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Master Gardener: Bee friendly

4.16

MASTER GARDENER By Susan E. Johnson

“Bee Friendly”

Bumblebees, carpenter bees, sweat bees, leafcutter bees, digger bees - all pollinate many different kinds of plants, thus playing a critical role in both healthy wild plant communities and in gardens. There are nearly 5,000 species of native bees in this country, most all of them solitary and friendly, that nest in holes in the ground or burrows in twigs or dead limbs. Since there is no hive to protect, they are not nearly as aggressive. They pollinate what constitutes up to a third of the plants we consume in our diet. Supplying quality bee habitat in your yard can help increase fruit and vegetable harvests. Bees are particularly drawn to blue and yellow flowers. Use a variety of plants to achieve three seasons of bloom. Bees are drawn to: bee balm, black-eyed Susan, cardinal flower, cosmos, crape myrtle, clovers, goldenrods, milkweeds, mints and sunflowers. Do your part to help our “bee-leaguered” insect friends.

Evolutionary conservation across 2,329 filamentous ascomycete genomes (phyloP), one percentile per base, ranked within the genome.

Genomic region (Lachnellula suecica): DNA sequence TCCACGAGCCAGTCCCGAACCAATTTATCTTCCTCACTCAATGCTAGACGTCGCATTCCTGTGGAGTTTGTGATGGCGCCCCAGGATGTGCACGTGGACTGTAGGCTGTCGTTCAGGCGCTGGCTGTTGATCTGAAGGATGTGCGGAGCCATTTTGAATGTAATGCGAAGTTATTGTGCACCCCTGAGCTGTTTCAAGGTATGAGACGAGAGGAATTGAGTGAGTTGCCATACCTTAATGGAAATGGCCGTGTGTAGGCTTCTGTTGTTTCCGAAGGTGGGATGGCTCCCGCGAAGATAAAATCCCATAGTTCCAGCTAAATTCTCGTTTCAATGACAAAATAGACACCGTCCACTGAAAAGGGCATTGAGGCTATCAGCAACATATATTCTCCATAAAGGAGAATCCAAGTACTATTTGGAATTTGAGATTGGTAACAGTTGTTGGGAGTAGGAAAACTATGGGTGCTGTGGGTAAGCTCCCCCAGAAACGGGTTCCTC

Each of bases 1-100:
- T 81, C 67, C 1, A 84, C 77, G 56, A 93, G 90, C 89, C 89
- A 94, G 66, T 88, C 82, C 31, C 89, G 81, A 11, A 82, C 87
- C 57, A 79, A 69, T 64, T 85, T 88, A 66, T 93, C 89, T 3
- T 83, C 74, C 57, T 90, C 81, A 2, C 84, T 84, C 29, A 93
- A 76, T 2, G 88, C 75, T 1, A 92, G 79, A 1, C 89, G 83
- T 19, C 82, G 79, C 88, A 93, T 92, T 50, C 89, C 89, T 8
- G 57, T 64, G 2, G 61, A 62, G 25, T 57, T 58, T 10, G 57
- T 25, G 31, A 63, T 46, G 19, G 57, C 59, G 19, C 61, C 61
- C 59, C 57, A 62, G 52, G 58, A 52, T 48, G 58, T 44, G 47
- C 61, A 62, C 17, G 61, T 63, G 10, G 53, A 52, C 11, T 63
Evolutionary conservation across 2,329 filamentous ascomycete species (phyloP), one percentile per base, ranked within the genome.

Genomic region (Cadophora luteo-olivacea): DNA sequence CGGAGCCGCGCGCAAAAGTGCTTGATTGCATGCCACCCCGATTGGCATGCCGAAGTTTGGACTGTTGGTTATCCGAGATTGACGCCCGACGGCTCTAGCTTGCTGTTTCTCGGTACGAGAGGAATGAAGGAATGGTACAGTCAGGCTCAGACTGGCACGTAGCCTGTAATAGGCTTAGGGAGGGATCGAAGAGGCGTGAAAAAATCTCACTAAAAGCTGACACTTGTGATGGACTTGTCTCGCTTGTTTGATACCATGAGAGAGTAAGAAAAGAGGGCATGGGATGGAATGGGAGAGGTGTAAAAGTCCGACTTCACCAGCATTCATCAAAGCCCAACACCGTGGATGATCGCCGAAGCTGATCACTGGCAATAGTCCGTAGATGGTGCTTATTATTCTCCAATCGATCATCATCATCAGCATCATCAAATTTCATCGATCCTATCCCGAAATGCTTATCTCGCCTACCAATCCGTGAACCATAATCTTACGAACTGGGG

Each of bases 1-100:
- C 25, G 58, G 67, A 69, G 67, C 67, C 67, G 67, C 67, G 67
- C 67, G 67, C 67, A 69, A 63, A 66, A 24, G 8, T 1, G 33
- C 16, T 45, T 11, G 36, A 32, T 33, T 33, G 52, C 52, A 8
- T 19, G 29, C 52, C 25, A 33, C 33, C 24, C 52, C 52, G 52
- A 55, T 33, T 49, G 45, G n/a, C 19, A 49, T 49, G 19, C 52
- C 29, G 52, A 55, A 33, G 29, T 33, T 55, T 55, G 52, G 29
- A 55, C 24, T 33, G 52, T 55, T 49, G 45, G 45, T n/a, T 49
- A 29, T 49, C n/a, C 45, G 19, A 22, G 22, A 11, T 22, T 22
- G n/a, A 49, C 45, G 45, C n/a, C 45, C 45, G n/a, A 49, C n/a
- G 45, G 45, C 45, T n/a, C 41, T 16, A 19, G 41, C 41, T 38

Talk about uniformity: Scientists have discovered that every peat moss plant in a 2,500 mile stretch from Oregon to the Aleutian Islands is genetically identical. It is believed they can be traced back to Russians bringing a parent plant to Alaska in the mid 1700’s.

We aren’t the only junk-food junkies: Studies of animal carcases of “urbanized” animals from the wild reveal that like humans, they too are consuming considerable amounts of foods derived from corn products, particularly corn syrup.

Lastly: I suppose you saw on TV how Chicagoans go green-crazy and temporarily dye the Chicago River for St. Patrick’s Day. Did you know at one time it was against the law to fly a kite within city limits - that’s not at all in keeping with the city’s nickname: the windy city!

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